Difference Between VAT and GST (With Table)


The key difference between VAT and GST lies in the fact that VAT is short for Value Added Tax, while GST stands for Goods and Services Tax.

A VAT is calculated at all stages of production and distribution of goods while GST is calculated at manufacturing, sales, or on the consumption of goods and services.

A VAT is applied to sales of goods, whereas GST is applied to the supply of goods and services.

Tax is a necessary form of charge that is imposed on the taxpayer by the government to gain funds to carry out their activities.

However, in some instances, there has been double taxation and Goods and services tax was introduced to eliminate the issue.

VAT and GST can be misunderstood since they are imposed on the value of the supply of goods or sale. However, there are many differences between VAT and GST.

The following are the definitions of VAT and GST.


Value-added Tax

VAT is an indirect tax imposed at each level of manufacturing and distribution of goods on the incremental value. The VAT applies to only products sold and not services.

VAT Workflow
VAT Workflow

Goods and Services Tax

GST is tax applicable to both goods and services. It is a single tax that is imposed on the supply of goods and services that is based on the principle of value addition.

GST Workflow
GST Workflow


Comparison Table Between VAT and GST (in Tabular Form)

Parameter of ComparisonVATGST
ApplicabilityOnly on sale of goodsOn every supply of goods and services
Tax between state and CenterState government gets the whole shareIt is divided between the SGST and CSGT.
Input CreditCan only be claimed for goodsCan be claimed for both products and services.
Mode of PaymentOfflineOnline
Timeline of identifying input tax credit mismatchMismatch identified after almost two to three years. Hence taxpayers incurred a lot of losses.Mismatch identified after one month. Hence taxpayers are saved a lot of money.

Main Differences Between VAT and GST

Notably, to avoid the misunderstanding of the two kinds of taxes, it is essential to comprehend their differences.

Type of Tax

Foremost, the state government imposed the VAT at each level of production or distribution of goods.

It implies that value addition made by an organization is equal to the difference between the earnings and the cost of purchases.

It allows the buyer of the goods to avail input tax credit; for example, the tax paid at the previous stage is deducted from the next tax liability.  However, for this to be possible all dealers need to obtain registration.

On the contrary, GST is based on the value-added tax that is charged on the production, sale, and consumption of goods and services.

It is crucial to note that GST applies to the value addition at each level and no other tax would be imposed unlike in VAT to get rid of the cascading effect.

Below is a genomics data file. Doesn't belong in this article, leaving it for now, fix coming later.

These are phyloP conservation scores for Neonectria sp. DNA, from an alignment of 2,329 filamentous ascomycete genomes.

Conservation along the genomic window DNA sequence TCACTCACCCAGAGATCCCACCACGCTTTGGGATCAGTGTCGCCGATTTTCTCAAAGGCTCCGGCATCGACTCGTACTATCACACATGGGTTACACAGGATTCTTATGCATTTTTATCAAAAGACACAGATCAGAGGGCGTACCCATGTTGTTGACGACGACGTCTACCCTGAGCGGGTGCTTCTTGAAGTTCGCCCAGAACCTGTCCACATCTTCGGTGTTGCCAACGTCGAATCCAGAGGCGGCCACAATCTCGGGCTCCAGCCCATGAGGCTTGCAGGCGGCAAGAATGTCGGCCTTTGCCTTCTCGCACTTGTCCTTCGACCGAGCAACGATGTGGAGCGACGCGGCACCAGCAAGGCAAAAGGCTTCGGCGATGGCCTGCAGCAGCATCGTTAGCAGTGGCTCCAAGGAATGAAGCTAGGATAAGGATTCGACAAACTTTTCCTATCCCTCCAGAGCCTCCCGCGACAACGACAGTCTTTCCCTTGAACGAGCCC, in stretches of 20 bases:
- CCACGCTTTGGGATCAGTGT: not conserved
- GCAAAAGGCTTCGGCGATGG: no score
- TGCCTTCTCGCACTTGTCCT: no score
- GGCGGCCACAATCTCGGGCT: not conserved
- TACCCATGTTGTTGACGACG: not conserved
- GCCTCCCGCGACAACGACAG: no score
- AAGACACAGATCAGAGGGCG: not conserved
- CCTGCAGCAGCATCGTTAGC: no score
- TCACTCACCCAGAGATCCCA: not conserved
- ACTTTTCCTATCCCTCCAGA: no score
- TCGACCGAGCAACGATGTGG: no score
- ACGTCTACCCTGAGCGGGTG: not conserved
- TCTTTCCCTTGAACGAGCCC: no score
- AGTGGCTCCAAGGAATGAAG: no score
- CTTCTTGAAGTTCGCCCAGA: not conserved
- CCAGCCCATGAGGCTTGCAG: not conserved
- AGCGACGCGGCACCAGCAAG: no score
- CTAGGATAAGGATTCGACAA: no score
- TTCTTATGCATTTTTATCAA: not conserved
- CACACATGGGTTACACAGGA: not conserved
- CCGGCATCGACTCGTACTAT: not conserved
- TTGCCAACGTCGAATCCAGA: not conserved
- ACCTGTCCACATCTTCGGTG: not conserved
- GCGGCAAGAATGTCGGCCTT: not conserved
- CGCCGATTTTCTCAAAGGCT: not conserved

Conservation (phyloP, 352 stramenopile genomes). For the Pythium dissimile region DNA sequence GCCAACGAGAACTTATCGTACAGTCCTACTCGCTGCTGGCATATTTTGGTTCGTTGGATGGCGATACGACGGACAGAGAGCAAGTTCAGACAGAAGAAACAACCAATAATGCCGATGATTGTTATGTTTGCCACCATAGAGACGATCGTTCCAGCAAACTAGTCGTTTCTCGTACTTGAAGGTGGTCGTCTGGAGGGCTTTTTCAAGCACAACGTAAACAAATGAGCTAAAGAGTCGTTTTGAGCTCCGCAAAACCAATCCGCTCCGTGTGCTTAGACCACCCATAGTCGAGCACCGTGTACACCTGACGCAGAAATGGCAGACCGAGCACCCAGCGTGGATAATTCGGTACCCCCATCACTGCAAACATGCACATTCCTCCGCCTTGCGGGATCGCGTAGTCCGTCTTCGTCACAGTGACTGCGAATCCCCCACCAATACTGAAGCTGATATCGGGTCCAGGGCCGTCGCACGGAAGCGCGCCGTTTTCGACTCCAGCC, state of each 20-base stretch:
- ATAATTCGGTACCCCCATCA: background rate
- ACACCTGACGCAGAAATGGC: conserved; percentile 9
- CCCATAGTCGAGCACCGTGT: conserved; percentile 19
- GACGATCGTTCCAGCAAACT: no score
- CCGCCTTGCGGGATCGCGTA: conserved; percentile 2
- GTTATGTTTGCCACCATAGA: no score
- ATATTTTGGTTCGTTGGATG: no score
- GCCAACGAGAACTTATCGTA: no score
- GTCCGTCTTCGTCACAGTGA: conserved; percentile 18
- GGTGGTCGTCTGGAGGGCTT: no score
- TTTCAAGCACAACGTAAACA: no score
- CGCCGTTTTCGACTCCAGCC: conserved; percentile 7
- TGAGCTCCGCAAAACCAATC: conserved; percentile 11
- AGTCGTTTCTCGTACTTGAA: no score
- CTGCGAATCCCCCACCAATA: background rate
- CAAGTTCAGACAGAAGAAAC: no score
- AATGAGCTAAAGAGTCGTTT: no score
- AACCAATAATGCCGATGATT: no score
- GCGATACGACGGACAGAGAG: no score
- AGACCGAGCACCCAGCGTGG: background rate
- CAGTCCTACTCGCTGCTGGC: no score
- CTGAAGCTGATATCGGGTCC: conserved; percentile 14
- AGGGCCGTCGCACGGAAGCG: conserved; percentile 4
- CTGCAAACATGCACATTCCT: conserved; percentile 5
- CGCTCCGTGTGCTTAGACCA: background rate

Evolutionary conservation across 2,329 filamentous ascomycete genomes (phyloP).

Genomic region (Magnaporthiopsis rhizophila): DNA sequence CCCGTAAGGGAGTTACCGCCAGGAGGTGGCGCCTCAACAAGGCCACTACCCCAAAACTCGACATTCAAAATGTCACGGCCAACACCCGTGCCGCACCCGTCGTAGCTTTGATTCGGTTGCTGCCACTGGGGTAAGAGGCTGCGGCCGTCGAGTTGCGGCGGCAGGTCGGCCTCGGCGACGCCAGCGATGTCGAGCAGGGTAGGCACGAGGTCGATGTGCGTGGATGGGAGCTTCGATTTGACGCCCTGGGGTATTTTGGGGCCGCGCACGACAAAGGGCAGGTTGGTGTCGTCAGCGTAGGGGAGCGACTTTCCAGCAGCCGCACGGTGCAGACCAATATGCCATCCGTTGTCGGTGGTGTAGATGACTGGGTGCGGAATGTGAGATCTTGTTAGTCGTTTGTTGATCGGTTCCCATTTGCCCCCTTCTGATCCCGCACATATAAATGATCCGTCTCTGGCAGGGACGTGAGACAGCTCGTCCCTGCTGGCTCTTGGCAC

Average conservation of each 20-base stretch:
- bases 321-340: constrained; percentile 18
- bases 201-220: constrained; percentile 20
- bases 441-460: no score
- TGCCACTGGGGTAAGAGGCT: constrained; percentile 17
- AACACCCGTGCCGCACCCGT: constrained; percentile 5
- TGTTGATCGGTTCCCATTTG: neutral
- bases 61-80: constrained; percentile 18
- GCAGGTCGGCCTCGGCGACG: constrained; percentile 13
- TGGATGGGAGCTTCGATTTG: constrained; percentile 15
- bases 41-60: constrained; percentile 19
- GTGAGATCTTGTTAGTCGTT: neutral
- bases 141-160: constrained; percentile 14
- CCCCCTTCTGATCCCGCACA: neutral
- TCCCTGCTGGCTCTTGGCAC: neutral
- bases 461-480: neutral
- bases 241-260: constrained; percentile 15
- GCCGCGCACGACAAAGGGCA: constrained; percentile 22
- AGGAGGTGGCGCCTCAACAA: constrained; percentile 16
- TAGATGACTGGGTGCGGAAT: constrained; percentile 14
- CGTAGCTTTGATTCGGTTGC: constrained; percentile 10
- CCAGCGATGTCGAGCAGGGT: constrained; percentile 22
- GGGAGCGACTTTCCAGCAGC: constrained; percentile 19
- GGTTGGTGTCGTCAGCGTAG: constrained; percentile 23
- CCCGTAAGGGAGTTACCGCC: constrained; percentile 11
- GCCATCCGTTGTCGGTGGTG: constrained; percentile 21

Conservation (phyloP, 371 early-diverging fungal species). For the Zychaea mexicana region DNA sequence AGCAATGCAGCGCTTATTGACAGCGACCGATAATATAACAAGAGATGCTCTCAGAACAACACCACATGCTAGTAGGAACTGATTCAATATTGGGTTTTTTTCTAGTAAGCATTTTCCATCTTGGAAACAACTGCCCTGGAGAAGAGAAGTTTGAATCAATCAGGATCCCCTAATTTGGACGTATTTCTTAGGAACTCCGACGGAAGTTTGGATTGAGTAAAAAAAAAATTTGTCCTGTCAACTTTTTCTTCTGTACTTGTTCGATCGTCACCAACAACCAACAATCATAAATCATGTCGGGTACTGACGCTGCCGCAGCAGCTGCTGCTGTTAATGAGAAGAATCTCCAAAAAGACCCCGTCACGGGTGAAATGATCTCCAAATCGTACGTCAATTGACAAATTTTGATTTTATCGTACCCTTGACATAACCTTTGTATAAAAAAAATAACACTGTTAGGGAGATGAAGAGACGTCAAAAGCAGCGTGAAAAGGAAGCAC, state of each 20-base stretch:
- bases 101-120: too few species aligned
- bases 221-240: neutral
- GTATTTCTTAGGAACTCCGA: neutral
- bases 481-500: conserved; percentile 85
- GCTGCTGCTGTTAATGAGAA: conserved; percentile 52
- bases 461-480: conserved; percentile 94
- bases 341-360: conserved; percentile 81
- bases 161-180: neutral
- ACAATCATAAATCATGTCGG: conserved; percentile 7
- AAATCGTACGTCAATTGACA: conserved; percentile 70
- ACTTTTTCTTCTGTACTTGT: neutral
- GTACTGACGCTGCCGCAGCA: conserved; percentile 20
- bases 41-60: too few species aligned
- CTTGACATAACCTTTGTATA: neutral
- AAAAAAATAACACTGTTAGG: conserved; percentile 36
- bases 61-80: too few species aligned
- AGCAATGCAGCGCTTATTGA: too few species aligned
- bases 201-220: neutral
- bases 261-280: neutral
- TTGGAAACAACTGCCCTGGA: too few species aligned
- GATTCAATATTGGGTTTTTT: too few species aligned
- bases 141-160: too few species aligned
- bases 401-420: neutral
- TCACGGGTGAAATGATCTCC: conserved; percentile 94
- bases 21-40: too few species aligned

In other words, VAT was a method of imposing taxes on the general public while GST changes the focus towards the consumers. The following are the primary differences between VAT and GST.


GST applies to both services and goods.  GST has unified the Indian taxation system. In that, GST has incorporated all the indirect taxes in India to bring down unwanted inflation in the economy.

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On the other hand, VAT is applicable only to the sale of goods.

The previous taxation system brought about high tax rates paid from the pocket of the final consumer.

However, GST has reduced the burden of the common taxpayer.

Tax between State and Center

Notably, VAT tax rates were dissimilar in each state. Besides, each state kept the whole amount of the collected tax. 

However, both the SGST and CGST are collected from the supply of goods and services. The central and state governments share the amount received.

Input Credit

In VAT, input tax cannot be claimed for services as VAT is only applicable to goods.

Hence, in VAT, the dealer has the right to only give his net VAT liability by deducting input VAT on the products purchased and from the output of the goods sold.

 In GST, the input tax credit is claimed for goods and services. The GST portal system computes the input credit that is used to make payments of the next GST liability.

Besides, in GST the input credit can be made available in case of interstate sales whereas in VAT it is not possible.

Mode of Payment

VAT payment was not necessarily done online as many functions were not automated.

The registration and payment of VAT were done offline. The system was cumbersome as taxpayers had to fill all the paperwork manually.

However, with the GST system, it is compulsory to make payment and registration online.